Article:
In recent decades the world has experienced a fast technological development in the area of biotechnology. New, cost effective and efficient technological methods make it easier for industry and scientists to research, develop and discover, inter alia, new pharmaceutical, agricultural and cosmetic products based on genetic materials and/or associated traditional knowledge. However, the steady advance of biotechnological innovation raises difficult questions of different natures. At large extent, biotechnological innovations involve access to genetic resources, which itself raises some of the most challenging issues for global environmental governance. Central to the governance of access to genetic resources is the issue of property rights. Who owns genetic resources and/or associated traditional knowledge? Are these resources, public, private, collective property.
Broadly said, three different property rights characterize governance of genetic resources: intellectual property rights; sovereignty of stats; and property rights of indigenous and local communities. The governance of these property rights is reflected at the international level in many instruments. These are, inter alia, the Convention on Biological Diversity (CBD), The Bonn Guidelines on Access to Genetic Resources and The Fair and Equitable Benefit Sharing and the Agreement on the Trade-Related Aspects of Intellectual Property Rights (TRIPs). Broadly said, each of these instruments includes different aspects and different approaches toward the relationship between property rights and genetic resources. The CBD recognizes the sovereignty of states on their genetic resources and aims with its third objective to achieve the fair and equitable sharing the benefits arising out of the utilization of genetic resources. The Bonn Guidelines include non-binding measures suggested to parties on how to regulate and mange access to genetic resources and the fair and equitable benefit sharing. In addition, both the CBD and the Bonn Guidelines include different measures on the rights of indigenous and local communities, relevant for their property rights. Furthermore, the TRIPs Agreements constitutes the key international document on the regulation of all (private) intellectual property rights in all technological fields including biotechnology, hence including intellectual property rights on genetic resources and/or associated traditional knowledge.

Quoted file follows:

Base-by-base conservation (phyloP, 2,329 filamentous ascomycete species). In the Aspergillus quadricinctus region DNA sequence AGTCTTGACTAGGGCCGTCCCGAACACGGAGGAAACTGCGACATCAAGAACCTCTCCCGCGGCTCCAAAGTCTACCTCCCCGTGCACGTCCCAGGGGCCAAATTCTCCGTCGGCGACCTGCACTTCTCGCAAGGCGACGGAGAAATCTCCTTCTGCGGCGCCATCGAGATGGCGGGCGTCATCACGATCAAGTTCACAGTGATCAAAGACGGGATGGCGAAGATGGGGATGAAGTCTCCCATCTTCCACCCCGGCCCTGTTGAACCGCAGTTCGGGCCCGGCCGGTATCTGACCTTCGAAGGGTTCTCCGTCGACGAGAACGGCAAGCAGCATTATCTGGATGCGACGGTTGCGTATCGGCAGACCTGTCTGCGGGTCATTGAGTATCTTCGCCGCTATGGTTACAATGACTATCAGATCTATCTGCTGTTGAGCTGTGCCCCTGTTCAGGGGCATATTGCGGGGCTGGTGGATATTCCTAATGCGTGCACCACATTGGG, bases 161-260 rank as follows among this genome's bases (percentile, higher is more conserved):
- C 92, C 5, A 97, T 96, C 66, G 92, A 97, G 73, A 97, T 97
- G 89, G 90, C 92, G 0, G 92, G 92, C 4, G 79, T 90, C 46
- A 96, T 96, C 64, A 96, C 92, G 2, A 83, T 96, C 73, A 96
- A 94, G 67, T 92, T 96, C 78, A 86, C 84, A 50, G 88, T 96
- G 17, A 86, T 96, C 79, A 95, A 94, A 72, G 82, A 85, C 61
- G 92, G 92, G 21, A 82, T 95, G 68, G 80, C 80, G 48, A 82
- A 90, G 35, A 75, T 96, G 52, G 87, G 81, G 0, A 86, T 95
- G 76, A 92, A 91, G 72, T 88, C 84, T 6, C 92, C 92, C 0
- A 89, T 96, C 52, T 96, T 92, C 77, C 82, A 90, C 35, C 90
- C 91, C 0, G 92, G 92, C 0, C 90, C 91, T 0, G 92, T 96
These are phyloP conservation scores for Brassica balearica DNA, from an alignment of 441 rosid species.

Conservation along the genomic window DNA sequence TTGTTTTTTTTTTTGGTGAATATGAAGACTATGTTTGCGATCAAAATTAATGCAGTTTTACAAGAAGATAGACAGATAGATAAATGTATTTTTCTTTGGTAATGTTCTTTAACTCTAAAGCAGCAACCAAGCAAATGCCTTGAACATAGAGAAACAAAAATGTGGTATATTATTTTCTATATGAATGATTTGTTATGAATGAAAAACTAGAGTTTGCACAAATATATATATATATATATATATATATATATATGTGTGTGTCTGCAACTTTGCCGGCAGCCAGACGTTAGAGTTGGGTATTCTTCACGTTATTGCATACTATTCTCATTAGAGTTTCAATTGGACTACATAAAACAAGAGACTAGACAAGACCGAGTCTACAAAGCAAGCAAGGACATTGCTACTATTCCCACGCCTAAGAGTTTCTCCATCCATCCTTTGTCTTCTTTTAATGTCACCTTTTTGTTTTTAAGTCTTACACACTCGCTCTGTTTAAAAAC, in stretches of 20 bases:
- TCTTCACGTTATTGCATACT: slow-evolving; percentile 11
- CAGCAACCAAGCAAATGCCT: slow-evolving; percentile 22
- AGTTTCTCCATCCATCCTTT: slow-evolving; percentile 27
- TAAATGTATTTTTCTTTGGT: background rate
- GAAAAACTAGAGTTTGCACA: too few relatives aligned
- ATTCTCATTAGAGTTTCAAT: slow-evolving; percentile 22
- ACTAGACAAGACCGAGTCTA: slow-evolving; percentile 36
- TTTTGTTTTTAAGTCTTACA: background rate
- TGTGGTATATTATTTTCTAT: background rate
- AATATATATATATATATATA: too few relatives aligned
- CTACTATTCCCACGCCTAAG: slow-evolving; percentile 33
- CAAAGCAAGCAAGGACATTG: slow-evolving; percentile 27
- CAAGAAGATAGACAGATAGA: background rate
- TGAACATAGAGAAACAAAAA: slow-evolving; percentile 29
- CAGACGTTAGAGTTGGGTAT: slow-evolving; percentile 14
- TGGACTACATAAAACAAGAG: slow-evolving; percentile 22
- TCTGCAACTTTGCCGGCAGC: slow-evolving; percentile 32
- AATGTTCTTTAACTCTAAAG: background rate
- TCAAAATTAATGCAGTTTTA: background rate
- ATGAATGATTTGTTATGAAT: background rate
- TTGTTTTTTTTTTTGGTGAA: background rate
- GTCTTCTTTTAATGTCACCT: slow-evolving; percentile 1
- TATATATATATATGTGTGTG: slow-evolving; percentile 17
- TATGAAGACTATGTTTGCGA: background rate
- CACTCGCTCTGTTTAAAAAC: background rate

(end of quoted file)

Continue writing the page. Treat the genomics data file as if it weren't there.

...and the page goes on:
The relationship between the concepts of CBD and the TRIPs Agreement is a complex issue, and has been researched from different approaches and disciplines. At the international level these instruments adopt different languages, concepts, and approaches on property rights and genetic resources and raise many legal and political controversial questions. At the national level, these instruments have been translated into national legislations. Against this background, my study focuses on the relationship between the TRIPs Agreement and the CBD and to how existing international property rights concepts can contribute to the achievement of the objective of fair and equitable benefit sharing at the national level. Based on three case studies conducted in Brazil, India and Tanzania, this study aims to provide insights into the two regimes in the national context.